A life ahead (HIV/AIDS)
By Maite Garmendia
“I can live like a normal girl.” These are the words of a 12-year old girl, María*, who has been living in Hospice San José in San Lucas Sacatepéquez for HIV/AIDS infected patients.
“I normally get up at 5 in the morning -not now because we are on school vacation, take a shower and get dressed. I spend all morning at school from 7:30 to 12:00. When I come back here, we have lunch, do the homework and, if we finish early, go for a walk or play”, says María to show that her life is in fact like that of any other girl her age.
However, her family is not made up of a father, a mother and several siblings. Her family is more extended: 37 children, 10 adults and the whole centre staff, all of them living together.
Her arrival in Hospice San José
María arrived in the hospice seven years ago. “I came by car but I am not quite sure”, she indicates. But she surely remembers that she didn’t feel comfortable in the beginning. “I could not get used to the place because I was one of three girls here and the rest were adults. It didn’t look as it does today, a place full of children.”
She adapted gradually to life in Hospice San José, the home where she has grown up because her family refused to take care of her. “Most children are abandoned or orphans sent to us mainly by courts and hospitals”, indicates Helena Clavijo, the director of the Hospice running contributions from the Ministry of Health and private donations.
As to María’s specific case, her mother is dead and she has only seen her father twice in seven years, the time she has remained in the Hospice, and it was a mother-child transmission. “This is the usual form of infection for children in the centre”, indicates Clavijo.
In an effort to prevent mother-child transmission, the United Nations Children’s Fund (UNICEF) has funded since 2002 a programme in the Roosevelt Hospital for the detection of HIV/AIDS in pregnant women, which will prevent their offspring from being infected.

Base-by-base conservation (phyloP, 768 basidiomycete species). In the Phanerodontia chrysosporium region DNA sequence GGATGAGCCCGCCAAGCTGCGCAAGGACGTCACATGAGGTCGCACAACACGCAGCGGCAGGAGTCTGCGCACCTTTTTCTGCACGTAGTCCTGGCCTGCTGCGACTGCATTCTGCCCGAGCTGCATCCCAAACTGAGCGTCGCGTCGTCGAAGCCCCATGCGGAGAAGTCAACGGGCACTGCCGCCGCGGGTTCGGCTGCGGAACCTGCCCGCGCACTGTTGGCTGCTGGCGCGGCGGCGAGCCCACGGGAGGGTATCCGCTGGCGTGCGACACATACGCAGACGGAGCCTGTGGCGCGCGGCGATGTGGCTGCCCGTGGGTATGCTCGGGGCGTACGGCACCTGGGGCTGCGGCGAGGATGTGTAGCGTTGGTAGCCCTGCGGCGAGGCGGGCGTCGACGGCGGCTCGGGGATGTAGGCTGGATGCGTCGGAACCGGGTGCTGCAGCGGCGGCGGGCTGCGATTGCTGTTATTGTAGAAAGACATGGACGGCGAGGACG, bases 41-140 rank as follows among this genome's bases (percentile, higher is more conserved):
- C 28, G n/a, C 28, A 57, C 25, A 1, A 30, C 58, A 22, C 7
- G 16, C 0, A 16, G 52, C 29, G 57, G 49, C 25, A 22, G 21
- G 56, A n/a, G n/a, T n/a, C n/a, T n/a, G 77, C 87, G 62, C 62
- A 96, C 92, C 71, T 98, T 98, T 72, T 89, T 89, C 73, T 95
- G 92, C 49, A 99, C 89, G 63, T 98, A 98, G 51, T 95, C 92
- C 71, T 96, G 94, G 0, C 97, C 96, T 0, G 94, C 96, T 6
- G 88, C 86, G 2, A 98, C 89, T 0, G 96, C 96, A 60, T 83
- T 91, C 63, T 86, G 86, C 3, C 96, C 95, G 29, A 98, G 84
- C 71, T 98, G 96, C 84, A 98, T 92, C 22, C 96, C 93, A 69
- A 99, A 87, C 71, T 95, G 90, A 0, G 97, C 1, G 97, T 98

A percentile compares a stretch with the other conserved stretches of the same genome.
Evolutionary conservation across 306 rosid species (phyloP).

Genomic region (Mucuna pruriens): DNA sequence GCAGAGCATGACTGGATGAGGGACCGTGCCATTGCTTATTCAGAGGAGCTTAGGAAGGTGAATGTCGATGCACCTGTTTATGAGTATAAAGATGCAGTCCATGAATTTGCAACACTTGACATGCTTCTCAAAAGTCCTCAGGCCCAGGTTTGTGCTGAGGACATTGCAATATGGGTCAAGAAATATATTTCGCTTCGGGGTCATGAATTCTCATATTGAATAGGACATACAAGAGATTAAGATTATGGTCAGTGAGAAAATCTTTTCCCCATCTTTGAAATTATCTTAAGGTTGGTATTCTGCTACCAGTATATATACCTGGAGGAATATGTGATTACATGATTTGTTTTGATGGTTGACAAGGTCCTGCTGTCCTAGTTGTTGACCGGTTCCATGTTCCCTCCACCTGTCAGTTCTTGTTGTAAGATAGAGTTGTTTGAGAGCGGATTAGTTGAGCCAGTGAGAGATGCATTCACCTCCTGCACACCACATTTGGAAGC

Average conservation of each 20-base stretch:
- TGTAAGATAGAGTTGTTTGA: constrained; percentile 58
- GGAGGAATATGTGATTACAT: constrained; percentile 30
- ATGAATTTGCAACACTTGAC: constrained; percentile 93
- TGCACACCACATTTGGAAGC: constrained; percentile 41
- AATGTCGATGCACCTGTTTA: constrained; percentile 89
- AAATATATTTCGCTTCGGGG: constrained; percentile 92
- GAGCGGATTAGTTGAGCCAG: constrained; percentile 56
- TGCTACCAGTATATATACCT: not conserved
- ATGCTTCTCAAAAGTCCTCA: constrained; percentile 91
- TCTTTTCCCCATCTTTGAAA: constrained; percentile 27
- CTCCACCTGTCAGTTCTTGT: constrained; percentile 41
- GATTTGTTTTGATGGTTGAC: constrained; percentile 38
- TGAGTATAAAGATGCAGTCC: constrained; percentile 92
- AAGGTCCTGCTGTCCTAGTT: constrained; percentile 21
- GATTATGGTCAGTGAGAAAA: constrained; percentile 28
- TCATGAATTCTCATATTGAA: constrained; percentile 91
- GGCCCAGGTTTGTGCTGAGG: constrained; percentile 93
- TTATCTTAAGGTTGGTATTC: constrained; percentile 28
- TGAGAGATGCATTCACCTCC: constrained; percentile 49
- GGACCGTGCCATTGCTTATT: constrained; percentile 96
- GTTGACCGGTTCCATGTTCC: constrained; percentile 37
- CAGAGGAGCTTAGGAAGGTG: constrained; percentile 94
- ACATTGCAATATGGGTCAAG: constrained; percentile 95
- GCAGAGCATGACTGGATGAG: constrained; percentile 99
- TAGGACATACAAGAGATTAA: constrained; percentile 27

Protection against discrimination
María is somewhat shy and speaks very softly. Although she does not say it openly, it is easily perceived that she is aware of her sero-positive condition, which even today is often synonymous to discrimination. She learned she was an HIV/AIDS carrier a couple of years ago and, once she understood the implications, she knew that not everybody would empathize with her situation.
For instance, none of her school friends know that Hospice San José is her home. “I tell them that I live with my family”. “Let’s go to your house”, her friends say, but María always finds an excuse to dissuade them.
The Hospice director points out that the situation is “a double-edged sword”. On one side, explains Clavijo, they are told that with special treatment and antiretroviral medication they can live a normal life, like other children their age. On the other, the situation gradually takes a turn for the worse, as children begin to realize how hard it is to find a school for them or that only the directors of the education centre but not their classmates area aware of their HIV/AIDS condition.
What María’s school friends actually know is that she wants to be a model. “That is my dream”, she says. Leaving her shyness aside, she talks about the modelling course she recently attended. “During school vacation I went to a modelling academy for two weeks, Monday thru’ Friday. It was a summer course”, she adds. With a smile on her face, she explains that she has learned how to put on make up, walk straight and with cadence, take care of her skin, and “a few other things”.
When asked what would she like to be doing or what does she see herself doing ten years from now, she answers “I don’t know”. But María certainly knows that she has a life ahead and several goals to reach: “I want to continue with my studies but what I like most is sciences. I also want to continue with my modelling”.